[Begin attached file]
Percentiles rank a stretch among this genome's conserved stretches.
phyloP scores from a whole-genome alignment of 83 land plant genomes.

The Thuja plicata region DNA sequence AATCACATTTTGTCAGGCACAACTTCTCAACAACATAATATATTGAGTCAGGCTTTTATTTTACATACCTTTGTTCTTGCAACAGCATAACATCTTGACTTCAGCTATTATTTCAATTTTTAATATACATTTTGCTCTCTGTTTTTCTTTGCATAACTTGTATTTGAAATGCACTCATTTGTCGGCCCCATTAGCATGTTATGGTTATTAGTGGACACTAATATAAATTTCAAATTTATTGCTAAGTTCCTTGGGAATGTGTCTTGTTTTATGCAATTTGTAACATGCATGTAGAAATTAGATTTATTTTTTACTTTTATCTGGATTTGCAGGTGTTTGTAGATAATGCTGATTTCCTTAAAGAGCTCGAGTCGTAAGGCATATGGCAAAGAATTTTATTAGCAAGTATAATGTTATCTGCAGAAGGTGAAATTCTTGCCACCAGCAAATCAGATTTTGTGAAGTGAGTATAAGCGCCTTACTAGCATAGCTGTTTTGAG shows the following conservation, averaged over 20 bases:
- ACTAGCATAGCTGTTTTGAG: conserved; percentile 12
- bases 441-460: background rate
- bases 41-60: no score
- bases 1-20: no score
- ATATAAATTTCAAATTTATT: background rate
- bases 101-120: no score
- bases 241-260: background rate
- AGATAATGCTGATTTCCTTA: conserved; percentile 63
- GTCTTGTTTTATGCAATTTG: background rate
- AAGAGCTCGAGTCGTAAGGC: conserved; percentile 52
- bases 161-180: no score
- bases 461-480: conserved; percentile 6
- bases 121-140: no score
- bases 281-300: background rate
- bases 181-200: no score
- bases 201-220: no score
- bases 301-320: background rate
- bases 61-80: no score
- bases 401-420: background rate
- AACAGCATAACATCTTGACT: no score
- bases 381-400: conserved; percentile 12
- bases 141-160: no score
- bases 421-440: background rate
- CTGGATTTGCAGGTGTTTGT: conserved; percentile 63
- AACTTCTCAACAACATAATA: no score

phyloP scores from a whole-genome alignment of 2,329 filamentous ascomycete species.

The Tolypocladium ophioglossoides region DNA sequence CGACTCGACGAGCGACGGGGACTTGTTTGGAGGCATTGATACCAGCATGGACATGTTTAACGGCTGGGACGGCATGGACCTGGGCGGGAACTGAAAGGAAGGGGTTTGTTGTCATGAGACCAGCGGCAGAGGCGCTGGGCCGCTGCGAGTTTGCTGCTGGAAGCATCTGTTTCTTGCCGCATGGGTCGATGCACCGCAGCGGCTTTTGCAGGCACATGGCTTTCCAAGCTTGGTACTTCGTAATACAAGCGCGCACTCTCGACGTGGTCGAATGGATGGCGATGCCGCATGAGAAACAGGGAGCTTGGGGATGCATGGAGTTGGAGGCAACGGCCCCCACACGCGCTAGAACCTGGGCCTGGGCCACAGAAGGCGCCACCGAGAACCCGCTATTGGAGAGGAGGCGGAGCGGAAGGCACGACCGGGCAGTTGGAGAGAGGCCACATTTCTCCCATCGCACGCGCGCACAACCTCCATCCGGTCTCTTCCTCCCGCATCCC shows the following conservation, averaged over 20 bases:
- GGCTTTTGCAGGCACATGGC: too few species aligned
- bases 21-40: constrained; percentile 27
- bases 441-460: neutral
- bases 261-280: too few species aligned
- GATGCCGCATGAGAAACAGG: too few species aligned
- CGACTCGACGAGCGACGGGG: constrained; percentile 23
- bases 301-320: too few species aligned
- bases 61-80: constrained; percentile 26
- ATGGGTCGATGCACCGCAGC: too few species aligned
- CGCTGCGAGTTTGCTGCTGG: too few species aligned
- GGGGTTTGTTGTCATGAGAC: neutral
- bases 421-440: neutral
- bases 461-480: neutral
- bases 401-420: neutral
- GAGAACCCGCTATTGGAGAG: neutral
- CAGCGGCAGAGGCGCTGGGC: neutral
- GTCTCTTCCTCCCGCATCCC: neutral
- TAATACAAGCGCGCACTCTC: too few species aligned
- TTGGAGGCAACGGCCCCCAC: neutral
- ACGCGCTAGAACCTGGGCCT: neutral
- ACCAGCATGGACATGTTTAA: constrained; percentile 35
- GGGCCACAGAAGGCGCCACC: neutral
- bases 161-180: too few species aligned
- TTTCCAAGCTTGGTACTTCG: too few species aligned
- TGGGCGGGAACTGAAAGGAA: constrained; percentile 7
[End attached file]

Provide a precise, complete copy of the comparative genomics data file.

Percentiles rank a stretch among this genome's conserved stretches.
phyloP scores from a whole-genome alignment of 83 land plant genomes.

The Thuja plicata region DNA sequence AATCACATTTTGTCAGGCACAACTTCTCAACAACATAATATATTGAGTCAGGCTTTTATTTTACATACCTTTGTTCTTGCAACAGCATAACATCTTGACTTCAGCTATTATTTCAATTTTTAATATACATTTTGCTCTCTGTTTTTCTTTGCATAACTTGTATTTGAAATGCACTCATTTGTCGGCCCCATTAGCATGTTATGGTTATTAGTGGACACTAATATAAATTTCAAATTTATTGCTAAGTTCCTTGGGAATGTGTCTTGTTTTATGCAATTTGTAACATGCATGTAGAAATTAGATTTATTTTTTACTTTTATCTGGATTTGCAGGTGTTTGTAGATAATGCTGATTTCCTTAAAGAGCTCGAGTCGTAAGGCATATGGCAAAGAATTTTATTAGCAAGTATAATGTTATCTGCAGAAGGTGAAATTCTTGCCACCAGCAAATCAGATTTTGTGAAGTGAGTATAAGCGCCTTACTAGCATAGCTGTTTTGAG shows the following conservation, averaged over 20 bases:
- ACTAGCATAGCTGTTTTGAG: conserved; percentile 12
- bases 441-460: background rate
- bases 41-60: no score
- bases 1-20: no score
- ATATAAATTTCAAATTTATT: background rate
- bases 101-120: no score
- bases 241-260: background rate
- AGATAATGCTGATTTCCTTA: conserved; percentile 63
- GTCTTGTTTTATGCAATTTG: background rate
- AAGAGCTCGAGTCGTAAGGC: conserved; percentile 52
- bases 161-180: no score
- bases 461-480: conserved; percentile 6
- bases 121-140: no score
- bases 281-300: background rate
- bases 181-200: no score
- bases 201-220: no score
- bases 301-320: background rate
- bases 61-80: no score
- bases 401-420: background rate
- AACAGCATAACATCTTGACT: no score
- bases 381-400: conserved; percentile 12
- bases 141-160: no score
- bases 421-440: background rate
- CTGGATTTGCAGGTGTTTGT: conserved; percentile 63
- AACTTCTCAACAACATAATA: no score

phyloP scores from a whole-genome alignment of 2,329 filamentous ascomycete species.

The Tolypocladium ophioglossoides region DNA sequence CGACTCGACGAGCGACGGGGACTTGTTTGGAGGCATTGATACCAGCATGGACATGTTTAACGGCTGGGACGGCATGGACCTGGGCGGGAACTGAAAGGAAGGGGTTTGTTGTCATGAGACCAGCGGCAGAGGCGCTGGGCCGCTGCGAGTTTGCTGCTGGAAGCATCTGTTTCTTGCCGCATGGGTCGATGCACCGCAGCGGCTTTTGCAGGCACATGGCTTTCCAAGCTTGGTACTTCGTAATACAAGCGCGCACTCTCGACGTGGTCGAATGGATGGCGATGCCGCATGAGAAACAGGGAGCTTGGGGATGCATGGAGTTGGAGGCAACGGCCCCCACACGCGCTAGAACCTGGGCCTGGGCCACAGAAGGCGCCACCGAGAACCCGCTATTGGAGAGGAGGCGGAGCGGAAGGCACGACCGGGCAGTTGGAGAGAGGCCACATTTCTCCCATCGCACGCGCGCACAACCTCCATCCGGTCTCTTCCTCCCGCATCCC shows the following conservation, averaged over 20 bases:
- GGCTTTTGCAGGCACATGGC: too few species aligned
- bases 21-40: constrained; percentile 27
- bases 441-460: neutral
- bases 261-280: too few species aligned
- GATGCCGCATGAGAAACAGG: too few species aligned
- CGACTCGACGAGCGACGGGG: constrained; percentile 23
- bases 301-320: too few species aligned
- bases 61-80: constrained; percentile 26
- ATGGGTCGATGCACCGCAGC: too few species aligned
- CGCTGCGAGTTTGCTGCTGG: too few species aligned
- GGGGTTTGTTGTCATGAGAC: neutral
- bases 421-440: neutral
- bases 461-480: neutral
- bases 401-420: neutral
- GAGAACCCGCTATTGGAGAG: neutral
- CAGCGGCAGAGGCGCTGGGC: neutral
- GTCTCTTCCTCCCGCATCCC: neutral
- TAATACAAGCGCGCACTCTC: too few species aligned
- TTGGAGGCAACGGCCCCCAC: neutral
- ACGCGCTAGAACCTGGGCCT: neutral
- ACCAGCATGGACATGTTTAA: constrained; percentile 35
- GGGCCACAGAAGGCGCCACC: neutral
- bases 161-180: too few species aligned
- TTTCCAAGCTTGGTACTTCG: too few species aligned
- TGGGCGGGAACTGAAAGGAA: constrained; percentile 7